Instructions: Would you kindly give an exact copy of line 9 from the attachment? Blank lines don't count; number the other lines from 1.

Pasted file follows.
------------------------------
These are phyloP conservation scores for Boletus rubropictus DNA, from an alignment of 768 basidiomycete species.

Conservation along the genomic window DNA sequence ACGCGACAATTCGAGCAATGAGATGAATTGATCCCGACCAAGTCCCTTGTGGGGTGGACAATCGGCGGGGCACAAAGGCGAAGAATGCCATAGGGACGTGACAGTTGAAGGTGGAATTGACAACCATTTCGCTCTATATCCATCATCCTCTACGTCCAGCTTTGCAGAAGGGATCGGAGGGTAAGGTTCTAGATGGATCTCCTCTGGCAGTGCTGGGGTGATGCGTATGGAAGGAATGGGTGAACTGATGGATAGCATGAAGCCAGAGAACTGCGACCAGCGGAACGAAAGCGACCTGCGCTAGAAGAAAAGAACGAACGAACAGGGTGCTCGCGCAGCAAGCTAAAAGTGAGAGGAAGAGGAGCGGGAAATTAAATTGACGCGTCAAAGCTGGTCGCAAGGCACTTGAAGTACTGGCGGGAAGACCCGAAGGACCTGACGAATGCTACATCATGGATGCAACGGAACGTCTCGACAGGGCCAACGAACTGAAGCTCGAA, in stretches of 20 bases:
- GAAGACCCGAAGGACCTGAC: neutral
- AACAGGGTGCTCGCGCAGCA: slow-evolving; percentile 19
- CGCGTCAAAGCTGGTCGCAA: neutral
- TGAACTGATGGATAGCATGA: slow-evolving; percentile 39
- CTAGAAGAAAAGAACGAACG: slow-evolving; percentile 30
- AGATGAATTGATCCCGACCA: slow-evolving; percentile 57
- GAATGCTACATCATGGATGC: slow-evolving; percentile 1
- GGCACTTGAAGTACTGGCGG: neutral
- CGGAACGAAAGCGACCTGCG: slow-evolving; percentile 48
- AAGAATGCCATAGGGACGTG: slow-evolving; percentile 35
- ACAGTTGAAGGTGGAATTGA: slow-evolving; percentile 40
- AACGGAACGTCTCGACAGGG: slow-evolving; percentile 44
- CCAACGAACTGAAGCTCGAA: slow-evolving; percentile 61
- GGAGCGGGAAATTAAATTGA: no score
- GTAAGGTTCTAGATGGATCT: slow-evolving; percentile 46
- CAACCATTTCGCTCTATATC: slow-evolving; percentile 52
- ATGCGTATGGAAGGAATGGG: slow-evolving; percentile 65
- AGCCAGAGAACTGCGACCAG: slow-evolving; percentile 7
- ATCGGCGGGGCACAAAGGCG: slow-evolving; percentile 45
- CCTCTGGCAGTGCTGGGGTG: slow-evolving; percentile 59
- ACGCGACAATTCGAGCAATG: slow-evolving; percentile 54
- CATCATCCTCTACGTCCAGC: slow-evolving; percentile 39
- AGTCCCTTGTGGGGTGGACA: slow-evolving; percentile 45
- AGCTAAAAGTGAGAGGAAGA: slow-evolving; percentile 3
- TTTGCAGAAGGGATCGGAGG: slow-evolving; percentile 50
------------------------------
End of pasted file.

- GAATGCTACATCATGGATGC: slow-evolving; percentile 1